Researchers have been trying to get artificial intelligence (AI) to understand and generate narratives for years. A big problem in this line of research has now been seemingly solved, as researchers from Disney and the University of Massachusetts at Boston have developed neural networks that can evaluate short stories and predict how popular they could be with a large audience.
Though this AI can evaluate stories, it does not try to mimic professional, experienced critics. Instead, it manages to analyze the quality of the narrative and predict its future popularity, according to Boyang “Albert” Li, a research scientist at Disney Research:
“Our neural networks had some success in predicting the popularity of stories. You can’t yet use them to pick out winners for your local writing competition, but they can be used to guide future research.”
One of the challenges researchers had to face was the lack of large databases of stories that have been evaluated by humans, which could have been used to train the neural networks. To solve the problem, researchers turned to question-and-answer website Quora, as users on the platform regularly answer questions by describing their own experiences in the form of narratives.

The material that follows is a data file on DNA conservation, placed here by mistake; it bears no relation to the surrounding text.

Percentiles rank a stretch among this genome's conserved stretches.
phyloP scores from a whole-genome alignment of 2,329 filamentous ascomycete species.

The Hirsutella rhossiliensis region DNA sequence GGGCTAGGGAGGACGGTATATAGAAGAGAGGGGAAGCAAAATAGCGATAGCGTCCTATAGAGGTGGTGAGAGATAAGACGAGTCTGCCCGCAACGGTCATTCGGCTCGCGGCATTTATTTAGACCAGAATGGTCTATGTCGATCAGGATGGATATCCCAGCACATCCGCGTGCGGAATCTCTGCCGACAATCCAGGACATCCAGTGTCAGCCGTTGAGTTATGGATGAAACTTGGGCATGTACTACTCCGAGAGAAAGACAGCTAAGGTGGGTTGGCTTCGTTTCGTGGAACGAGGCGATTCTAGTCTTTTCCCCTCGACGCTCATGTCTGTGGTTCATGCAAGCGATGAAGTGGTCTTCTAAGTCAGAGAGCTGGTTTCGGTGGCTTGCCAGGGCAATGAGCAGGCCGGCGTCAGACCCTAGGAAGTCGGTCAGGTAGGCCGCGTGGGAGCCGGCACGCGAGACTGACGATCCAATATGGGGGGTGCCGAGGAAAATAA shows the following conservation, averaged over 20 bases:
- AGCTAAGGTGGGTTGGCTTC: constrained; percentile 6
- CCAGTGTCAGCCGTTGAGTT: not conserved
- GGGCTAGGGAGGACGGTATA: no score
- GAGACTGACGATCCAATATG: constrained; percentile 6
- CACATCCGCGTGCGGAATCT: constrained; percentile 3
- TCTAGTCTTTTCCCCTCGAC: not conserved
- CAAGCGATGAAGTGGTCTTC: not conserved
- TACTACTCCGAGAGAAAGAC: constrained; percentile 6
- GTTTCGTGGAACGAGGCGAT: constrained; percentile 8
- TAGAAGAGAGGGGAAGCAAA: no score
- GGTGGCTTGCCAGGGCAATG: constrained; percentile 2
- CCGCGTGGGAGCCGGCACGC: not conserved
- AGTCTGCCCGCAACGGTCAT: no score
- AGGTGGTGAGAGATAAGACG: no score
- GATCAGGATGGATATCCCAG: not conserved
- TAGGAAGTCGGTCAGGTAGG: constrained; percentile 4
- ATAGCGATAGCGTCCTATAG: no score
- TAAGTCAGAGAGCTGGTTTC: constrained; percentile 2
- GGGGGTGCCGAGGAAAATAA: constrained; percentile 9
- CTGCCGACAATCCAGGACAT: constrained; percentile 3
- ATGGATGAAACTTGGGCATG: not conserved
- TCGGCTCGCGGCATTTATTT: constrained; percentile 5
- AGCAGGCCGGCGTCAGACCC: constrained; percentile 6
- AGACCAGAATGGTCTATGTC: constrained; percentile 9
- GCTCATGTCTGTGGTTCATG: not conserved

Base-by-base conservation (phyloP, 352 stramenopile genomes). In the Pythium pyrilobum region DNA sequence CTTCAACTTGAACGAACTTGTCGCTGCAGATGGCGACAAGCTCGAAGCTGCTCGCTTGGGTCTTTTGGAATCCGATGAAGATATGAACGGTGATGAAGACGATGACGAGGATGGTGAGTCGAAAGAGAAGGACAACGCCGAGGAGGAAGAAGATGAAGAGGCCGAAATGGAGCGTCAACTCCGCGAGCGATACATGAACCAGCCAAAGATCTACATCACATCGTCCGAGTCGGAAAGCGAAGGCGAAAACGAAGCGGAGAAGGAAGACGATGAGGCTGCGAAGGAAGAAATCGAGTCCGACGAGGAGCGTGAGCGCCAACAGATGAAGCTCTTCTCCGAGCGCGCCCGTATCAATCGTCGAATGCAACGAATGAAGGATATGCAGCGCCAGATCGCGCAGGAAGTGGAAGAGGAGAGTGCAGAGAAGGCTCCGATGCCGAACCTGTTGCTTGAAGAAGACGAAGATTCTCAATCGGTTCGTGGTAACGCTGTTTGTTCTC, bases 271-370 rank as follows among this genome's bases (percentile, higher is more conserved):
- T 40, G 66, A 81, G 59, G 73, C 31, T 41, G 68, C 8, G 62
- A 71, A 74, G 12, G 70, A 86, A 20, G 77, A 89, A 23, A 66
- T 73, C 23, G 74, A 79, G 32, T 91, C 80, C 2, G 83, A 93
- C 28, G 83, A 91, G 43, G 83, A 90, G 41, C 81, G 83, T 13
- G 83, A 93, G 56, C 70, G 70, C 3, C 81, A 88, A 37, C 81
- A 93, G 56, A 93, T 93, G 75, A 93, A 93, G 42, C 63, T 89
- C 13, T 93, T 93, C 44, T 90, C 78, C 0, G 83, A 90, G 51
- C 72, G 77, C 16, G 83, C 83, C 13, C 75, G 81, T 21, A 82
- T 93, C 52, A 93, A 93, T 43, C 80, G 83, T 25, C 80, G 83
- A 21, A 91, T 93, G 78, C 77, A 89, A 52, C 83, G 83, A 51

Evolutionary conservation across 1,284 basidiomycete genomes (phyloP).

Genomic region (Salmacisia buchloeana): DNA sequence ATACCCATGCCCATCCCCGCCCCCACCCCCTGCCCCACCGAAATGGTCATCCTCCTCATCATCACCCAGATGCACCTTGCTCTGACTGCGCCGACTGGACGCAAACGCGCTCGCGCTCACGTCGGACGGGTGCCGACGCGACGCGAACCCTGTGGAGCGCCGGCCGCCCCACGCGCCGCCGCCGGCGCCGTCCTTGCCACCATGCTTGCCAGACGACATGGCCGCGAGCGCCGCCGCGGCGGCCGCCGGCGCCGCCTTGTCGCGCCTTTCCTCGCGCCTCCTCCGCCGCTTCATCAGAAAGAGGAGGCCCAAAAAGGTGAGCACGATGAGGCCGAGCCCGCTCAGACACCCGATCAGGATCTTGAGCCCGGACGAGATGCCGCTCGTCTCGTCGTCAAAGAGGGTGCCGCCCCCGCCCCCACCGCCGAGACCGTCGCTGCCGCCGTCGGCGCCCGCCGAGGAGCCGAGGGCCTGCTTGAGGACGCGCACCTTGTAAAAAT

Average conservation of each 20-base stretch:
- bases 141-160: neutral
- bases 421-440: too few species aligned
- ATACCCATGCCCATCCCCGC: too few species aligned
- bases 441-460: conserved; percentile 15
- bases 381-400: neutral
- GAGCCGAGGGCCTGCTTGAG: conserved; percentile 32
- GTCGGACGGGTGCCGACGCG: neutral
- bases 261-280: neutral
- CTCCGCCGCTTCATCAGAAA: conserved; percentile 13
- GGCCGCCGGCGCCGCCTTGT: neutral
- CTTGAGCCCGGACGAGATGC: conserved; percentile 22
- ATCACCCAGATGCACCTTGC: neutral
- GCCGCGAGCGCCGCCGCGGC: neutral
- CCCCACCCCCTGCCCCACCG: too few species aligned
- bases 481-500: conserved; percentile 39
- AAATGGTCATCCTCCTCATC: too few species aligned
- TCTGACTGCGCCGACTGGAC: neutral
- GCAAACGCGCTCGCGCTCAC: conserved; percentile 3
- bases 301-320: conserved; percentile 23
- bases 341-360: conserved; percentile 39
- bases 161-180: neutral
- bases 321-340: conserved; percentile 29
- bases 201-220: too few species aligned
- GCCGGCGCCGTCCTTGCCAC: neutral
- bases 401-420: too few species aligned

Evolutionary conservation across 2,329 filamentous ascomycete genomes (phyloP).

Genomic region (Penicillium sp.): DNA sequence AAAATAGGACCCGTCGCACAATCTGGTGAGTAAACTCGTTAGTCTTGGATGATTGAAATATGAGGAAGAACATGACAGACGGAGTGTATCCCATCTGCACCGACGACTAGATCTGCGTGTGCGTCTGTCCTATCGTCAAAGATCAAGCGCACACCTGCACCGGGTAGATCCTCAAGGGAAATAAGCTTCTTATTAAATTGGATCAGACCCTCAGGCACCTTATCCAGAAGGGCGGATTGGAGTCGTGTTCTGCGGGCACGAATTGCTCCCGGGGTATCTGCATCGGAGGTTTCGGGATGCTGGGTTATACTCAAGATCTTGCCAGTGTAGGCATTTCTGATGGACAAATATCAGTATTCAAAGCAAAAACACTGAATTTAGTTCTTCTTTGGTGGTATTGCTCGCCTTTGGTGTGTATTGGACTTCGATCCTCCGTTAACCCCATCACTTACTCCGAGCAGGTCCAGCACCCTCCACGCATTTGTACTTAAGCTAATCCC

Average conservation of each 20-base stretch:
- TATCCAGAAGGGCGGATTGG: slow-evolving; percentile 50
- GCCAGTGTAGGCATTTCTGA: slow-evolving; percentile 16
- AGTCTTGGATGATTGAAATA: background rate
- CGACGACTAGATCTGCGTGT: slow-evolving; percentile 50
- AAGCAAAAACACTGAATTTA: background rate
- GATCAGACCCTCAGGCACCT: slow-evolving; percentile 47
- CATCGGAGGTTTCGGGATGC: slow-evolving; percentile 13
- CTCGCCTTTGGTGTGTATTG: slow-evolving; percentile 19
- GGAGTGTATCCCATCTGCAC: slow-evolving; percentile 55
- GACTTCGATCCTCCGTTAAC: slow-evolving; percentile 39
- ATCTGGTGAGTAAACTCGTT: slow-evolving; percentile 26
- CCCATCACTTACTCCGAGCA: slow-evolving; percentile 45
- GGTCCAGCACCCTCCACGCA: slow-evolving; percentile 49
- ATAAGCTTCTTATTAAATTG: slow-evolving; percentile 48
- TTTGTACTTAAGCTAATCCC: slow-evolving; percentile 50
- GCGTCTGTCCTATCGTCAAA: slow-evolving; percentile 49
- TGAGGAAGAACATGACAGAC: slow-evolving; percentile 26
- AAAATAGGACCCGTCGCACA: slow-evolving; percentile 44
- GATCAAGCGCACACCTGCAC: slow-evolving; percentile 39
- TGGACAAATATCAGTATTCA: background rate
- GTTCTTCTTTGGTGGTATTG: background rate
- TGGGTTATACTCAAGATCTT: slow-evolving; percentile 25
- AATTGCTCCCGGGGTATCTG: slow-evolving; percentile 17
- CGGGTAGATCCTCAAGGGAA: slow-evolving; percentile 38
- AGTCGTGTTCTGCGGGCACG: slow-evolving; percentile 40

Researchers picked as many as 55,000 answers from Quora, and classified about 28,000 as relevant narratives, averaging 369 words per answer. Researchers then used upvotes – given by users to helpful answers – to measure a story’s “proxy for narrative quality” as well as potential popularity.
To understand the complex semantics of the various analyzed stories and their characters, two different neural networks were developed. One looked at separate parts of each story, including the question that inspired it, while the other one evaluated “how meaning of the events and story regions emerged from the entire story” in looking at the story as a whole. Both AIs made predictions of which texts would be most popular with readers.
The two neural networks outperformed the baseline text evaluation system, but the holistic AI showed an 18 percent improvement over the one that focused on separate parts.
This is only the first step in getting AIs to create narratives themselves, as they will need to understand what makes a good text before trying to create one themselves. In the future, Disney and other leading movie studios could easily use these AIs to choose one script over another based upon how well the AI says it will perform with an audience.
Markus Gross, vice president at Disney Research, stated:
“The ability to predict narrative quality impacts on both story creation and story understanding. To evaluate quality, the AI needs some level of understanding of the text. And if AIs are to create narratives, they need to be able to judge the quality of what they are producing”.
When matured, these neural networks could even be used to generate narratives for production, meaning that one day we could watch movies written by AI that knows exactly what will get us to sit on the edge of our seats.
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